Marlboro Psychiatric Hospital, Marlboro Township, New Jersey

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5QxUEgM6h7kq-531H9daNe3NI_bVqOVzE2C-215jGyEOn June 30, 1998, Marlboro Psychiatric Hospital closed, 67 years after it opened. Construction on the New Jersey State facility began in 1929, and the hospital finally opened in 1931. By 1995 the hospital treated approximately  780 patients and employed 1,157. Marlboro Hospital’s budget in 1998 was $68 million.

Designed to accommodate 500-800 patients, the hospital was built on a 468 acre campus, enclosed entirely by a perimeter fence. Although built in a primarily rural area, Marlboro Hospital replaced a large distillery previously on the property. There were  17 “state of the art” cottages and central buildings on the campus. Marlboro Hospital treated adults and children, but in 1978 the children were transferred elsewhere. Adolescent patients left in 1980.

DagT1s_gAvhVvpRXQ5fE7Q26RtHMSbmiB8BRveWkUuwMarlboro Psychiatric Hospital had a troubled history, including a food poisoning incident in 1973 that made 131 patients ill and killed four.  One female patient who disappeared  was found frozen to death outside. Another female patient choked to death on a peanut butter sandwich. A male patient died from blood clots after he was strapped to a bed for 80 hours over 5 days.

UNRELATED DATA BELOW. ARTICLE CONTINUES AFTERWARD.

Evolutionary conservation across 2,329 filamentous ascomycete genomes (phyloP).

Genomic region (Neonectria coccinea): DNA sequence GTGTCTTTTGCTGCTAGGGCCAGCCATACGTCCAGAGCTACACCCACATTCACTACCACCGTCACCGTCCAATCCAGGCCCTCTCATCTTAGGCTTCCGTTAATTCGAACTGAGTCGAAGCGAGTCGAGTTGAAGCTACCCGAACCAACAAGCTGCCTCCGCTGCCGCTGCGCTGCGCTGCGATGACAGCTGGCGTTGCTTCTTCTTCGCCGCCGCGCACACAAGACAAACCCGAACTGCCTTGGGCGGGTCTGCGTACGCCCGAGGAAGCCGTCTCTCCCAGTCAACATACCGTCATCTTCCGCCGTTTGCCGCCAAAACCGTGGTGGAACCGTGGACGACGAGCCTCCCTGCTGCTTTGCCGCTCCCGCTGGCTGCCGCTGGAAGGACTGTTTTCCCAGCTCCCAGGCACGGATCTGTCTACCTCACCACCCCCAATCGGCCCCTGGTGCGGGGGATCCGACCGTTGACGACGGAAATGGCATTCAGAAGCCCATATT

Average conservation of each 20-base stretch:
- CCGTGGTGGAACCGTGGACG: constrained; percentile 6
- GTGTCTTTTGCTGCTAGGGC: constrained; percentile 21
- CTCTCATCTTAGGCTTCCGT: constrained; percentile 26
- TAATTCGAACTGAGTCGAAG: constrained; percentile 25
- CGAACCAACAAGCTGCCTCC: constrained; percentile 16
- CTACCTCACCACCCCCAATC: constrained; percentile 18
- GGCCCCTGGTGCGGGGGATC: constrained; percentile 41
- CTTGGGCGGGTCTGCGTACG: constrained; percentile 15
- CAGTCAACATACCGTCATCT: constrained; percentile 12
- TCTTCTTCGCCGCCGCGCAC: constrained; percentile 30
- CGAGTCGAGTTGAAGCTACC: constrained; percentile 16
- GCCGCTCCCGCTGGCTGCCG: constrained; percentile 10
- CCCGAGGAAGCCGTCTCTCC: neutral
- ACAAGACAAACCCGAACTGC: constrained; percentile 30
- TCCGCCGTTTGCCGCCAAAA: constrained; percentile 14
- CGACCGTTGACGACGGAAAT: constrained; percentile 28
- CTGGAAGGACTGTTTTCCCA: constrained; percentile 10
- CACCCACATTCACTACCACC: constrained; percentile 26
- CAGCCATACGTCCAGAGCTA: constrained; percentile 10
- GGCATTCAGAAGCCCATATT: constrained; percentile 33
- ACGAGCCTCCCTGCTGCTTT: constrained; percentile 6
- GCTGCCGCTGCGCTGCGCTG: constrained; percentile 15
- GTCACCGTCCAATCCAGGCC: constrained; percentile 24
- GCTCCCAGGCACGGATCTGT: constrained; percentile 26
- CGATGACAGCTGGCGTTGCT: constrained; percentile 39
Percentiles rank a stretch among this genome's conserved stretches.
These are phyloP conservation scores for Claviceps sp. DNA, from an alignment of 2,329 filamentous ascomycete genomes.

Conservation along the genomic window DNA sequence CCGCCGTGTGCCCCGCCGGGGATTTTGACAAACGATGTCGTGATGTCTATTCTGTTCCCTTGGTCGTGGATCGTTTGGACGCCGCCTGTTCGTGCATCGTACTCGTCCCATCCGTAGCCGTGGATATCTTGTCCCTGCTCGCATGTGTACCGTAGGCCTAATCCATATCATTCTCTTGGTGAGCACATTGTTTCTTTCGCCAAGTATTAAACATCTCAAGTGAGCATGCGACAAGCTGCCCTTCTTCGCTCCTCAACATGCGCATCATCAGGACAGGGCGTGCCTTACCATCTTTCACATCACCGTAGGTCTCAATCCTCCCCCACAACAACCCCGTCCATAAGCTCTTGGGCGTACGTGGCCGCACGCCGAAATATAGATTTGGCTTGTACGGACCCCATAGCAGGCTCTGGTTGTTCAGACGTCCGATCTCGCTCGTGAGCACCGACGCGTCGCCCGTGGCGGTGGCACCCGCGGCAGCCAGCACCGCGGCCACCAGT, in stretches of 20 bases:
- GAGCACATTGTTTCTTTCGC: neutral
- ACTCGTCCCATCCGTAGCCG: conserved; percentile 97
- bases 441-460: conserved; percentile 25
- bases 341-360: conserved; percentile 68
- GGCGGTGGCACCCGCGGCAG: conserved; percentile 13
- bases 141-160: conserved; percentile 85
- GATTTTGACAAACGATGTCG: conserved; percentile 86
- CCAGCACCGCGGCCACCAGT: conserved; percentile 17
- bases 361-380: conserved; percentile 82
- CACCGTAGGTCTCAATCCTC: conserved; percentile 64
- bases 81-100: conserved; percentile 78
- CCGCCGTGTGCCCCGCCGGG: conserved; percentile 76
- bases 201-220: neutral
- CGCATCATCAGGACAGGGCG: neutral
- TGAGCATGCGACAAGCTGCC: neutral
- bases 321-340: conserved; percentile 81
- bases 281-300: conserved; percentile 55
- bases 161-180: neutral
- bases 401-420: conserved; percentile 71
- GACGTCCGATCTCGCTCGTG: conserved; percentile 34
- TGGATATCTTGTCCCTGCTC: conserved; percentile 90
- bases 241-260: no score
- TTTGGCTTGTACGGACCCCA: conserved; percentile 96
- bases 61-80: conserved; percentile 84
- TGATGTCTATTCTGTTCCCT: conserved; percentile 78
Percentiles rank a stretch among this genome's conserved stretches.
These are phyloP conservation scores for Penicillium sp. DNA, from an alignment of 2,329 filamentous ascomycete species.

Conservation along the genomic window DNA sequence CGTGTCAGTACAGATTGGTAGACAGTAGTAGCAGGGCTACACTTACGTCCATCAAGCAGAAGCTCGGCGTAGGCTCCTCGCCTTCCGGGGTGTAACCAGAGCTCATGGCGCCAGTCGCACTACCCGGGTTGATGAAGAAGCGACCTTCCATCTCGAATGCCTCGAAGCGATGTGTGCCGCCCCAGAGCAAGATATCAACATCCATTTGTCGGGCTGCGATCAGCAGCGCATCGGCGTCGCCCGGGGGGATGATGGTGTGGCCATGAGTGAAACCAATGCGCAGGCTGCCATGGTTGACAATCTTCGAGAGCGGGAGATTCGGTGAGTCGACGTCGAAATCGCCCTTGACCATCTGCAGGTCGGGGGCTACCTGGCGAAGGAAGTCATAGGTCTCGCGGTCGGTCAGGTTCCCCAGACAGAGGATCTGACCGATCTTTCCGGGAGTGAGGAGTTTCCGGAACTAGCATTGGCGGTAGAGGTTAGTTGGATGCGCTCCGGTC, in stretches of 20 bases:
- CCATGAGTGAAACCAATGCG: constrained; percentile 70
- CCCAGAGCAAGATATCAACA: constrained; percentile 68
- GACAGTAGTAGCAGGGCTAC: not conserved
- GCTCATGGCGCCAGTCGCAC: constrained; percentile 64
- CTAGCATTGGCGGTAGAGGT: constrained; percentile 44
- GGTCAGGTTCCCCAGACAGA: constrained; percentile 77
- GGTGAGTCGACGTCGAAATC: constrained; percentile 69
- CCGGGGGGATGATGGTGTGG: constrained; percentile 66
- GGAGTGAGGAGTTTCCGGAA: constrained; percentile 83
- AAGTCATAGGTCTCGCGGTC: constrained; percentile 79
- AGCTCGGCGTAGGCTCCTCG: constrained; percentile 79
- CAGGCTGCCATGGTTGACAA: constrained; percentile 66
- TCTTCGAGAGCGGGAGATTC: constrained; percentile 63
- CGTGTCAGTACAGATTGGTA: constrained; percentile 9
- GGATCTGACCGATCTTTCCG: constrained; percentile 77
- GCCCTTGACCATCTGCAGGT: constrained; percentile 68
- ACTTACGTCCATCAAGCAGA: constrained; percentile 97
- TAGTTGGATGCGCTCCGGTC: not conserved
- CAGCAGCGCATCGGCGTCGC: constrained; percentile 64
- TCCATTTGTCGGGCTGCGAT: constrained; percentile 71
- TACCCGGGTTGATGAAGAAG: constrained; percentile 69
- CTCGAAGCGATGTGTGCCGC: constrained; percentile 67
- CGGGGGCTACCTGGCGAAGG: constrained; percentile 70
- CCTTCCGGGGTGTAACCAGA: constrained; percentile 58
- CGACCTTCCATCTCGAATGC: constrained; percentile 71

Marlboro Hospital finally closed after three years of opposition from unions, families of patients, and homeowners who did not want the hospital nearby. The hospital was also the first of its size to close pursuant to New Jersey’s plan to deinstitutionalize patients with schizophrenia, manic depression, and severe depression, among other things.

T0KBL5N41uMH9g2ItLayjx_KwnJHtFYHrPemcg8creAGreg Roberts, the chief executive of Marlboro, noted he was sad to see the hospital close, but not sad to see the patients moved elsewhere.  ’This is the kind of place people were talking about when they said someone had been ‘put away,’ ” Mr. Roberts explained. ”For a long time, that’s what happened — people were put here and all but forgotten.”

Carolyn Beauchamp, executive director of the Mental Health Association in New Jersey, was happy with the decision to close the hospital. ’For the most part, people go through the state hospitals rather quickly,” Ms. Beauchamp said. ”They are stabilized, they got some care and they were moved out. But the people who were in Marlboro a long time really suffered the most — they spent long periods of their lives locked away, not really learning anything new and getting just custodially cared for — and there is really no excuse for that.”

Photo credit: photo 1, photo 2, photo 3

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Posted: February 14, 2011

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Category: All, Lost Hospitals, New Jersey

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